Trump administration to start DNA tests for migrants at southern border

PHOTO: A U.S. Customs and Border Protection (CBP) officer stands in front of a line of trucks that will undergo a secondary inspection at the Otay Mesa Cargo Port of Entry in San Diego, on May 23, 2017.PlayDavid Maung/Bloomberg via Getty Images, FILE
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The Trump administration will start asking migrants crossing the southern border to take DNA tests as part of new efforts to crack down on fraud, Homeland Security officials said Wednesday.

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The testing will begin with a pilot program as early as next week. The efforts are aimed at stopping adult migrants from fraudulently claiming to be parents, possibly to avoid long-term detention.

On a call with reporters, officials said testing will be voluntary and the samples will only be used to determine family relationships, not to prosecute.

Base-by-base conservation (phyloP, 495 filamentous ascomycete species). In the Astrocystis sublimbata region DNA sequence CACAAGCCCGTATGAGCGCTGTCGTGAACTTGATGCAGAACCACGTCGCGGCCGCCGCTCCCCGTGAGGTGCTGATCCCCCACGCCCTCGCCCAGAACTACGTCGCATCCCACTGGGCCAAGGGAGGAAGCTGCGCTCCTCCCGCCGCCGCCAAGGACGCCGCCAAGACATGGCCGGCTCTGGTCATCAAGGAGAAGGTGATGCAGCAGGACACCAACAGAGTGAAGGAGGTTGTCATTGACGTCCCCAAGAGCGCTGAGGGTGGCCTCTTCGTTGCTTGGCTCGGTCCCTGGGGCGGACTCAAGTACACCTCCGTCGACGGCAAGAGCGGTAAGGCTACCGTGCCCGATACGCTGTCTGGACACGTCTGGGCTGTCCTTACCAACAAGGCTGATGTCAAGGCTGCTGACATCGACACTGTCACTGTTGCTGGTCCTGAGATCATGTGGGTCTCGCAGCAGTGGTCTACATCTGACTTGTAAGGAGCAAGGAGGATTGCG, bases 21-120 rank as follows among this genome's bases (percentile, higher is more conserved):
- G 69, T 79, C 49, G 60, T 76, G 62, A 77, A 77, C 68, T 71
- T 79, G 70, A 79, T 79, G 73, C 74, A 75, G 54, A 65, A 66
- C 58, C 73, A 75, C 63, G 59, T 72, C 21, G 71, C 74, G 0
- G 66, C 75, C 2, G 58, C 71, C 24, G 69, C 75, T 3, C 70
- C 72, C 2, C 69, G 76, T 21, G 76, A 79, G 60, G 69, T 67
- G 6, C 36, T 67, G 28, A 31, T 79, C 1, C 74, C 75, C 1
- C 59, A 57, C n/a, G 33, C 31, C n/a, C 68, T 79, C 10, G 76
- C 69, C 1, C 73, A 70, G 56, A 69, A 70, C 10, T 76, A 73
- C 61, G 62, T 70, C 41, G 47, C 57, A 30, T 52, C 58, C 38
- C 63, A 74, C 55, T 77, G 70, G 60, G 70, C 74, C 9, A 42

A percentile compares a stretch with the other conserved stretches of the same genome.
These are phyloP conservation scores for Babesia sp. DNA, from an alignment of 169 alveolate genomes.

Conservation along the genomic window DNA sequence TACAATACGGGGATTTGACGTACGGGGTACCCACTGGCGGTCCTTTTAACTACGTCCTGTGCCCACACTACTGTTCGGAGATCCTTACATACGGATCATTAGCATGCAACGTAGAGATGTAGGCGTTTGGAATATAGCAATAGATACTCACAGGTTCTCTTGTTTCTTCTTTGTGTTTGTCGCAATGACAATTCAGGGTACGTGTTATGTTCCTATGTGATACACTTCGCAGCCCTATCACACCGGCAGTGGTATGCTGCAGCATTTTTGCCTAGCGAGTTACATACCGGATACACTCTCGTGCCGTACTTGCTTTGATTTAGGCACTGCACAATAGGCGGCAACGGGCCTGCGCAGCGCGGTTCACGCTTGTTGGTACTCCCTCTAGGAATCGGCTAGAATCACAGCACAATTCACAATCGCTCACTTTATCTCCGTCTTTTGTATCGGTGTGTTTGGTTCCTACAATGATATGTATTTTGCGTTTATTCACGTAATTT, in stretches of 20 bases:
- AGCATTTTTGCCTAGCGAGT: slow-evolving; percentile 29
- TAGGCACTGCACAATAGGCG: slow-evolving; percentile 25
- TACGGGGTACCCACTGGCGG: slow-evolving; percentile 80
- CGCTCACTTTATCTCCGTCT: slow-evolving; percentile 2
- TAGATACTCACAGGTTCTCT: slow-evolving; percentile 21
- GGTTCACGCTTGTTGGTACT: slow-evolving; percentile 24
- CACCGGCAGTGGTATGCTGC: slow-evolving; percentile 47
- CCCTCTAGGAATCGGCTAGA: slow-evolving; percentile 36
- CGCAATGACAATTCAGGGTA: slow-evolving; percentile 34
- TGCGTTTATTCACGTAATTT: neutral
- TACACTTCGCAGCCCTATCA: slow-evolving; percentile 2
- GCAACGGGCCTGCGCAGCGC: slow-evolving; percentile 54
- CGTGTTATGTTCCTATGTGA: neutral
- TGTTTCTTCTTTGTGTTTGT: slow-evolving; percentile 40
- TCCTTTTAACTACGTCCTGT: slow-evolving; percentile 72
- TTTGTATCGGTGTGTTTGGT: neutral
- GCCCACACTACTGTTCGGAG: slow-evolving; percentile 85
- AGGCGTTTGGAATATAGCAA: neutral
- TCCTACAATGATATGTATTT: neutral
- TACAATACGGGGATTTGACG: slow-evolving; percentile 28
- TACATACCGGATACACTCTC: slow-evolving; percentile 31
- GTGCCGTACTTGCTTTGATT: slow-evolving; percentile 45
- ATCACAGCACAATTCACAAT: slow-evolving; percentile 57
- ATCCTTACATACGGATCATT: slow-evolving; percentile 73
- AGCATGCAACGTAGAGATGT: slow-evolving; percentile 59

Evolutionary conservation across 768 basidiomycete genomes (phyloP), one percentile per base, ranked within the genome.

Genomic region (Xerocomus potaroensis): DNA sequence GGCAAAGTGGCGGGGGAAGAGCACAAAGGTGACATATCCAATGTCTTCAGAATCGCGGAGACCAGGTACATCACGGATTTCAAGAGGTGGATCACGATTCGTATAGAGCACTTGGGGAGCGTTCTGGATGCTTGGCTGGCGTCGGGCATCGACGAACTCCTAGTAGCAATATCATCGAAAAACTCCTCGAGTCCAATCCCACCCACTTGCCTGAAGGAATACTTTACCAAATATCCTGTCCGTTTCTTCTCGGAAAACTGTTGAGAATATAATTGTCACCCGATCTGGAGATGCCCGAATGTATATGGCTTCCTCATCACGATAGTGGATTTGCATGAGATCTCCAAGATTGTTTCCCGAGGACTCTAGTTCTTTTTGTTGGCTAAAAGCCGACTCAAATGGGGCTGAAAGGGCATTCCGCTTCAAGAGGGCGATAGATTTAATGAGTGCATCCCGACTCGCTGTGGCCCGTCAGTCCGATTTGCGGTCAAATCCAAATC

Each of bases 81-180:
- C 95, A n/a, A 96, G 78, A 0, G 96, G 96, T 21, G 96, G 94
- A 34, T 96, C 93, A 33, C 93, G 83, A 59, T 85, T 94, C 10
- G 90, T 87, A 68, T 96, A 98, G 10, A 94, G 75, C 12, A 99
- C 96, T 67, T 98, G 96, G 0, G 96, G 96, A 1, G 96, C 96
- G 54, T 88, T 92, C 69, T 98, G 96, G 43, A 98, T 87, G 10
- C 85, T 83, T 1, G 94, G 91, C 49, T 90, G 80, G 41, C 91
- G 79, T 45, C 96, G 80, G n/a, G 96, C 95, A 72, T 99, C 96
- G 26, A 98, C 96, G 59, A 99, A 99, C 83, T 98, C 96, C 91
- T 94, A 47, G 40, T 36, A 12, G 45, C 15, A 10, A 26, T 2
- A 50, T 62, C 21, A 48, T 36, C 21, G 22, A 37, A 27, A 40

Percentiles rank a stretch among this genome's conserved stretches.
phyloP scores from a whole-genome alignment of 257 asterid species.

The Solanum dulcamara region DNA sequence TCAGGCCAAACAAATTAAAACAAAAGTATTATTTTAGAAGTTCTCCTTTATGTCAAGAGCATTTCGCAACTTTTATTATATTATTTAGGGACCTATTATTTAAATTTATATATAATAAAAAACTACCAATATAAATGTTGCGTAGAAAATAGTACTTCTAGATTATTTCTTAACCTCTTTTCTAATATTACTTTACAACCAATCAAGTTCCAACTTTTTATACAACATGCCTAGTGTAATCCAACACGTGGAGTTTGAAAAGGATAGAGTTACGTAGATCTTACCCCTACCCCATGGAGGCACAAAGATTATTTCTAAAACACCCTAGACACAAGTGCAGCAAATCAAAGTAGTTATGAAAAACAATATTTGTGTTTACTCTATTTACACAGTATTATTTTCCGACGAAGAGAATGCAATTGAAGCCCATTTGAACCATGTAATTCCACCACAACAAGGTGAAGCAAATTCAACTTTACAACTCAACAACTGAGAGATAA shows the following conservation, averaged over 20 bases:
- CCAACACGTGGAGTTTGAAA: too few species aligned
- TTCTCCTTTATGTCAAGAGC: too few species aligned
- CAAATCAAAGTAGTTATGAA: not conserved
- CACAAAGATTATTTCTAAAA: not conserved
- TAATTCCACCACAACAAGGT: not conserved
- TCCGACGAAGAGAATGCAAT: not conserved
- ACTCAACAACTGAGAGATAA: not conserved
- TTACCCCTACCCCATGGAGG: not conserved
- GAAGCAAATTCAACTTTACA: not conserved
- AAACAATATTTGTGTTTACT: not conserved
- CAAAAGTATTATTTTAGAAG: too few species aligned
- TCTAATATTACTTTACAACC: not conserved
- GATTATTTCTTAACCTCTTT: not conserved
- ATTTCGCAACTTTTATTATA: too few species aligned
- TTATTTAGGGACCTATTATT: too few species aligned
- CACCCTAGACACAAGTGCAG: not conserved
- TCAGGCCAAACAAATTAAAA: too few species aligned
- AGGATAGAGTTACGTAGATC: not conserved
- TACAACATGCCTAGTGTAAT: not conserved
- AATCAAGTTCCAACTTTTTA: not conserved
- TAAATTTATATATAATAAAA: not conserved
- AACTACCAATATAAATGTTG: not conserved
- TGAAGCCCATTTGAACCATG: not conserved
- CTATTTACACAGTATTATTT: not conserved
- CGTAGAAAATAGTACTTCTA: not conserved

"This is an unprecedented step forward in our investigative process and techniques," one DHS official said Wednesday.

PHOTO: A U.S. Customs and Border Protection (CBP) officer stands in front of a line of trucks that will undergo a secondary inspection at the Otay Mesa Cargo Port of Entry in San Diego, on May 23, 2017. David Maung/Bloomberg via Getty Images, FILE
A U.S. Customs and Border Protection (CBP) officer stands in front of a line of trucks that will undergo a secondary inspection at the Otay Mesa Cargo Port of Entry in San Diego, on May 23, 2017.

From October 2018 to March of this year, authorities identified more than 1,000 cases of fraudulent families who were stopped at the southern border. In the month of April, 100 suspected families were investigated by Homeland Security officers who found evidence of fraud in 29 of those cases.

The announcement comes as DHS official also consider options for increasing family detention times. A 2015 court decision requires families with young children to be released after 20 days.

Earlier this week, Immigration and Customs Enforcement announced it would redirect investigators to the southern border in places that have been overwhelmed by the recent influx of migrant families.

"By fraudulently entering as a family unit or unaccompanied minor, illegal aliens can exploit loopholes in immigration laws to enter the U.S. and avoid detention," ICE said in a statement Monday.